In 2002 we received the following "Ask the Experts" question from one of our readers and since posting it on our site, along with our experts' answers, there has been a lot of interest from our online community.
Our reader asked:
The technicians and operators in our brewery sometimes change the PLC programs to accommodate maintenance and production requirements. We're concerned that the FDA would take issue with this practice. What should we do to be sure our PLC program management would be accepted by FDA inspectors?
Daren Moffatt, Pharmaceutical Industry Business Manager said that PLC and DCS control system configurations are a topic with many different opinions in the industry with regard to 21 CFR Part 11 compliance. Fifty percent of the companies Moffatt spok with with believed the control configuration is an electronic record and requires the same level of revision control and change tracking as an electronic batch production record. The other 50% agreed that modifications to the control configuration require change control, but did not believe the configuration falls under 21 CFR Part 11 jurisdiction.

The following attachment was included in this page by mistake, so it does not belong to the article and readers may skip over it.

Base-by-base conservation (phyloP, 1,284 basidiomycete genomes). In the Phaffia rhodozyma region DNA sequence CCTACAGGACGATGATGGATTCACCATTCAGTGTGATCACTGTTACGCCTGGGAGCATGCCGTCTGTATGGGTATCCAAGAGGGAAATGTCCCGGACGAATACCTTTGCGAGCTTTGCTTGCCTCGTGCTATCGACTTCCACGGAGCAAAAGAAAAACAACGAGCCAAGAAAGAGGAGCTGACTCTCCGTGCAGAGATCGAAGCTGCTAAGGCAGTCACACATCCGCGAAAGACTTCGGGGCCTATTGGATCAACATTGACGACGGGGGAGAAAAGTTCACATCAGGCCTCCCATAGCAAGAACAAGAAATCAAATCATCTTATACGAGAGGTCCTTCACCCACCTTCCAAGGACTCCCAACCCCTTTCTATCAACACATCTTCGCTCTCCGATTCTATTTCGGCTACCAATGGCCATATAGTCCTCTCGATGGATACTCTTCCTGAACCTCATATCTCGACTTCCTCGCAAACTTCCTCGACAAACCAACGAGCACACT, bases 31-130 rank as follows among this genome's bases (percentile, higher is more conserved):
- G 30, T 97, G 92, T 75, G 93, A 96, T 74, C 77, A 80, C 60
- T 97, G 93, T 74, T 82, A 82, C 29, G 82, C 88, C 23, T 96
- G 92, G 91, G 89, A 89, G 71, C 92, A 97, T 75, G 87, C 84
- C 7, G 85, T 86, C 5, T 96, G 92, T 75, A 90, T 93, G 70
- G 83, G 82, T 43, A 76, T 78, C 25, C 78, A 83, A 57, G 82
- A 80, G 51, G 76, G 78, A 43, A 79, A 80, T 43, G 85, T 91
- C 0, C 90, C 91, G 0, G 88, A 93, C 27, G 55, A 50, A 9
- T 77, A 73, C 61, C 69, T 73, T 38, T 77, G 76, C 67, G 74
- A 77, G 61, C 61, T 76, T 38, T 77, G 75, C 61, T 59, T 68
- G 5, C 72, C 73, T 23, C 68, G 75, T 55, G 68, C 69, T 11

"Certainly the PLC or DCS programs are not submitted to the FDA, but they do require validation to ensure proper functionality," said Moffatt.
Michael Burgin also chimmed in and said that there are multiple issues to consider when PLCs are included in the mix of process control strategy and design. Burgin estated that the key element in maintaining the PLC and also maintaining the design baseline is a SOP to determine what constitutes a minor and a major change. Burgin went on and listed 5 steps describing what the process should be like.
Moreover, Gimmi Filice said that the situation described by our reader in his question, was a direct violation of 21 CFR Part 11 although probably not sufficient to warrant a warning by the FDA.
If you want to read these experts' answers in full details and what our other experts had to say, visit our original artile "How Should We Manage PLC Programs to Meet FDA Requirements?" to learn more.